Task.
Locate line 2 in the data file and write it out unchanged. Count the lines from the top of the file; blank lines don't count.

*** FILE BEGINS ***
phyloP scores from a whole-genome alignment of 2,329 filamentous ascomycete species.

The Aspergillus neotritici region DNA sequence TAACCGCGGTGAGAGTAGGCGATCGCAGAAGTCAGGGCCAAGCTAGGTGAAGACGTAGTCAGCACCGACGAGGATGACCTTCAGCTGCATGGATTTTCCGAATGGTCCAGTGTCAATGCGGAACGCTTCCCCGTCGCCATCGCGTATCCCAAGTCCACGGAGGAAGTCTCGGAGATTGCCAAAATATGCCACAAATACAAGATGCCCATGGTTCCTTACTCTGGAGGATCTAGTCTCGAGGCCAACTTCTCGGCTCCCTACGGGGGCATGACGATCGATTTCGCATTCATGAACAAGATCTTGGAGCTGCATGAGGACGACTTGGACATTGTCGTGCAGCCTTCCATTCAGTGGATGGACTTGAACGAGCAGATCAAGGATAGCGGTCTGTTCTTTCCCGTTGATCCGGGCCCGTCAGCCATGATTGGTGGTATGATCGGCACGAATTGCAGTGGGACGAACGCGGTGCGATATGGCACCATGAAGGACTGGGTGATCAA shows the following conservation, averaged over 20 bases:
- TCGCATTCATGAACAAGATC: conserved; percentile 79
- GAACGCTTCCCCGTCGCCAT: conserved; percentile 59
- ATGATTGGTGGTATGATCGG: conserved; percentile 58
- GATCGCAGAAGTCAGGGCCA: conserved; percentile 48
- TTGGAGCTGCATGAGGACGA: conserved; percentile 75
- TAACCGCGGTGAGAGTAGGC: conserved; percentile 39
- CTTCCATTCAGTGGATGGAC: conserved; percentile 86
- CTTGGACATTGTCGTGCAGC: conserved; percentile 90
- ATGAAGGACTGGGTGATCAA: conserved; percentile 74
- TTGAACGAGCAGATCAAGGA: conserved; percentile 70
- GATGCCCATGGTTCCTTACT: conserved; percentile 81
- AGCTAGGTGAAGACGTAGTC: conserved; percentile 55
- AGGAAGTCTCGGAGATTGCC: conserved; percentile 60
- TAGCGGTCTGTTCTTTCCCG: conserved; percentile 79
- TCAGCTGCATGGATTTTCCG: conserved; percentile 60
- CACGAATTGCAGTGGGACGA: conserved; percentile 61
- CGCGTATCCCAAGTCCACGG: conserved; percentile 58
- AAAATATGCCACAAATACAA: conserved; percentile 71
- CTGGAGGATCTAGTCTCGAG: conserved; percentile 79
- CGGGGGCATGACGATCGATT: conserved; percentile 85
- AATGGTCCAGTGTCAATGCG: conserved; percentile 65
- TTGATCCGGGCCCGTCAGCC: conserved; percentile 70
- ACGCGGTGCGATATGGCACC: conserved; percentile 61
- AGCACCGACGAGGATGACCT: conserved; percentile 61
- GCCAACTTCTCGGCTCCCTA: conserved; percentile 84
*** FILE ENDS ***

The Aspergillus neotritici region DNA sequence TAACCGCGGTGAGAGTAGGCGATCGCAGAAGTCAGGGCCAAGCTAGGTGAAGACGTAGTCAGCACCGACGAGGATGACCTTCAGCTGCATGGATTTTCCGAATGGTCCAGTGTCAATGCGGAACGCTTCCCCGTCGCCATCGCGTATCCCAAGTCCACGGAGGAAGTCTCGGAGATTGCCAAAATATGCCACAAATACAAGATGCCCATGGTTCCTTACTCTGGAGGATCTAGTCTCGAGGCCAACTTCTCGGCTCCCTACGGGGGCATGACGATCGATTTCGCATTCATGAACAAGATCTTGGAGCTGCATGAGGACGACTTGGACATTGTCGTGCAGCCTTCCATTCAGTGGATGGACTTGAACGAGCAGATCAAGGATAGCGGTCTGTTCTTTCCCGTTGATCCGGGCCCGTCAGCCATGATTGGTGGTATGATCGGCACGAATTGCAGTGGGACGAACGCGGTGCGATATGGCACCATGAAGGACTGGGTGATCAA shows the following conservation, averaged over 20 bases: